Canada’s new government seeks to undo years of damage in the international climate arena.
When Justin Trudeau was elected Canada’s new prime minister, he put environmental policies at the forefront of his agenda. And his administration will get their first big chance to demonstrate that renewed commitment to combating climate change during the COP21 summit in Paris next month.
Earlier this month a report circulated that claimed Trudeau’s government was simply planning to bring the old proposals and policies to Paris set forth by former Prime Minister Stephen Harper, whose government has been a big booster of the nation’s tar sands industry. Of course, that report circulated before Trudeau had actually sworn in his new cabinet, which a day later, very publicly outlined its intentions to bring a new sense of leadership to the Paris talks.
“Canadians expect their government to be responsible around climate change and addressing the impacts of the environment we’re facing around the world right now,” Trudeau said after the swearing in ceremony. “Canada is going to be a strong and positive actor on the world stage, including in Paris.”
For starters, Trudeau added “climate change” to the title for his new environment minister.
Then, immediately after taking over the newly rebranded position, Catherine McKenna, Minister of Environment, Energy and Climate Change, met with representatives from several countries that will be attending COP21 to outline what specific proposal she can bring to and support at the talks. But first and foremost, she wanted to make it clear that the Trudeau administration is backing away from earlier claims made by Harper that new regulations and proposals to combat climate change would hurt Canada’s economy.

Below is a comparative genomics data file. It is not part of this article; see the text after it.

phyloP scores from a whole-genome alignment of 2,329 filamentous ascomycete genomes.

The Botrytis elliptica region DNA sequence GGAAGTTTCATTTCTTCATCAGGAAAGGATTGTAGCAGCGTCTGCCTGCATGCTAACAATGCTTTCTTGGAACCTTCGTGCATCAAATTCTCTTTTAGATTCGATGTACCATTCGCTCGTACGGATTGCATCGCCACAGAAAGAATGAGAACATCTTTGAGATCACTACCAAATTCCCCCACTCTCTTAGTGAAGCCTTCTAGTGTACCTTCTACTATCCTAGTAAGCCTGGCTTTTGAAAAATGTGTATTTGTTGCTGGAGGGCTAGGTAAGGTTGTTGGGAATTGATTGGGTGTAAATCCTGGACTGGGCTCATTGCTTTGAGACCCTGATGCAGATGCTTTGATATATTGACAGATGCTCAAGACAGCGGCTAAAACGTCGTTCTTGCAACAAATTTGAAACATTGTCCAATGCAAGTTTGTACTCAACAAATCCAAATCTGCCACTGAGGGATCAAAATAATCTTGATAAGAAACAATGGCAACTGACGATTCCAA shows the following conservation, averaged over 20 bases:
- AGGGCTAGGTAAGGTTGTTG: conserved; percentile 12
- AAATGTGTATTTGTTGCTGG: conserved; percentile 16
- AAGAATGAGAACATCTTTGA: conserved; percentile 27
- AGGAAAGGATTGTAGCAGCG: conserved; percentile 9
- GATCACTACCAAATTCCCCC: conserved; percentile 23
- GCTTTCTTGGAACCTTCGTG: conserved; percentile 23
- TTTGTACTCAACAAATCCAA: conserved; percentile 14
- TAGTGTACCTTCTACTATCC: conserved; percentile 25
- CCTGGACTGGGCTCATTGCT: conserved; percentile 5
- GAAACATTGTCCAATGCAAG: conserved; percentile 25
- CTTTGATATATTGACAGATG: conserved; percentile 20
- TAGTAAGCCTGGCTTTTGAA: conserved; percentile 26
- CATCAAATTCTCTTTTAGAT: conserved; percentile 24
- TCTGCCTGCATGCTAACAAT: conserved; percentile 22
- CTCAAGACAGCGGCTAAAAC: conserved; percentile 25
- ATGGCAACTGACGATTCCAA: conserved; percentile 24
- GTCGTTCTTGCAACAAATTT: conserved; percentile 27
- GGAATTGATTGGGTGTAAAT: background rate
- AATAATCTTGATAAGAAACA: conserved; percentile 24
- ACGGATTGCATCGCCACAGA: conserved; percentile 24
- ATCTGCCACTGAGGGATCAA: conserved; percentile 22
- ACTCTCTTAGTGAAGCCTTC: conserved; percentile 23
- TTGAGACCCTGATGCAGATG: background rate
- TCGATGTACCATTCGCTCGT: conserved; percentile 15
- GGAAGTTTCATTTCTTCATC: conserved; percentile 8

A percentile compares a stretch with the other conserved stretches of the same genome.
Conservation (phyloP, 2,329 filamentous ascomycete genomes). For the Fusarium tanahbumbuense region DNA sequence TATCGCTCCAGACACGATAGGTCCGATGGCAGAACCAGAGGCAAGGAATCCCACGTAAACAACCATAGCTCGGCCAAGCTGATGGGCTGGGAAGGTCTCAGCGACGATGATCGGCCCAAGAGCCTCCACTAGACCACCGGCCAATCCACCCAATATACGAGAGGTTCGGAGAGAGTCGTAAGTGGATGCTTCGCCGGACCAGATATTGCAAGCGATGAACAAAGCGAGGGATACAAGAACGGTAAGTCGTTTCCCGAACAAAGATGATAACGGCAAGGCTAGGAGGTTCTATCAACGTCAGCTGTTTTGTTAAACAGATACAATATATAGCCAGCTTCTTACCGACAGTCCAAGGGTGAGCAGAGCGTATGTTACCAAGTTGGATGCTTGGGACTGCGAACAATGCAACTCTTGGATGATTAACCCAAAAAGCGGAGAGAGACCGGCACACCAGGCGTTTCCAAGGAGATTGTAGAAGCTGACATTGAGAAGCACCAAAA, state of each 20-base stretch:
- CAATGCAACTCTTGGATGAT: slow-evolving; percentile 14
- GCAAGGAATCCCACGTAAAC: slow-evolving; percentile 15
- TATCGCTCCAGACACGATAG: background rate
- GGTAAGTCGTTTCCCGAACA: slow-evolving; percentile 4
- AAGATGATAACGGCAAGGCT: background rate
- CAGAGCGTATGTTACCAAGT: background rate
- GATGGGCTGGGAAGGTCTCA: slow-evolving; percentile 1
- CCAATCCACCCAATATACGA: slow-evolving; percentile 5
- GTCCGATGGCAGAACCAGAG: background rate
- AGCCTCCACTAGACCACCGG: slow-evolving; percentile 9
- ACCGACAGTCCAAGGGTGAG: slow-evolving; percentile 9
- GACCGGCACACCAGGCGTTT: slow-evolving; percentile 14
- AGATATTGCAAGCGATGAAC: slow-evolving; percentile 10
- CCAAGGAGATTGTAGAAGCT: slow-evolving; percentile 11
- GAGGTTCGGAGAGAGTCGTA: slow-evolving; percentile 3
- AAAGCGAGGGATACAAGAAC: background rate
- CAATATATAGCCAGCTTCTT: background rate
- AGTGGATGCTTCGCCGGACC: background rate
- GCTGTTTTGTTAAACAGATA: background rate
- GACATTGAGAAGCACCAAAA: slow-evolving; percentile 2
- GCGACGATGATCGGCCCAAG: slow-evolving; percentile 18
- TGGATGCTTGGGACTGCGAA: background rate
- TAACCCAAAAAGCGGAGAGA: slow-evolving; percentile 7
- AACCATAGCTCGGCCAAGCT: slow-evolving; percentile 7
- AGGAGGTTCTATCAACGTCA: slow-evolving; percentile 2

“Canada agrees the science is indisputable, and we recognize the need for urgent/greater action that is grounded in robust science,” McKenna wrote on Twitter. “Our main goal is to make sure that all human beings can fulfill a healthy, safe sustainable life.”
Even with the publicly renewed commitment, some observers expect Canada’s role at COP21 to be mostly symbolic. For example, the Toronto Star writes that Trudeau’s role at the talks will be to “take the side of the angels,” while other nations give his new government time to get settled into their roles. Beyond that, the Star says Canada’s government will then likely turn its attention to working with provinces, many of whom has already outlined their own plans to deal with climate change. Trudeau has promised to sit down with local leaders and come up with a new emissions plan within 90 days of the Paris talks.
“It's really important, but you can't do all of this at once. And we have to be realistic,” McKenna said in an interview with the CBC. But she also made it clear that setting a new national tone is equally important.
“If Canada actually shows it's serious that it's back, that we understand that the science behind climate change is real, that we need to be taking action, that we need to be looking at what measures we can take to reduce emissions, I think that will send an extraordinarily strong signal.”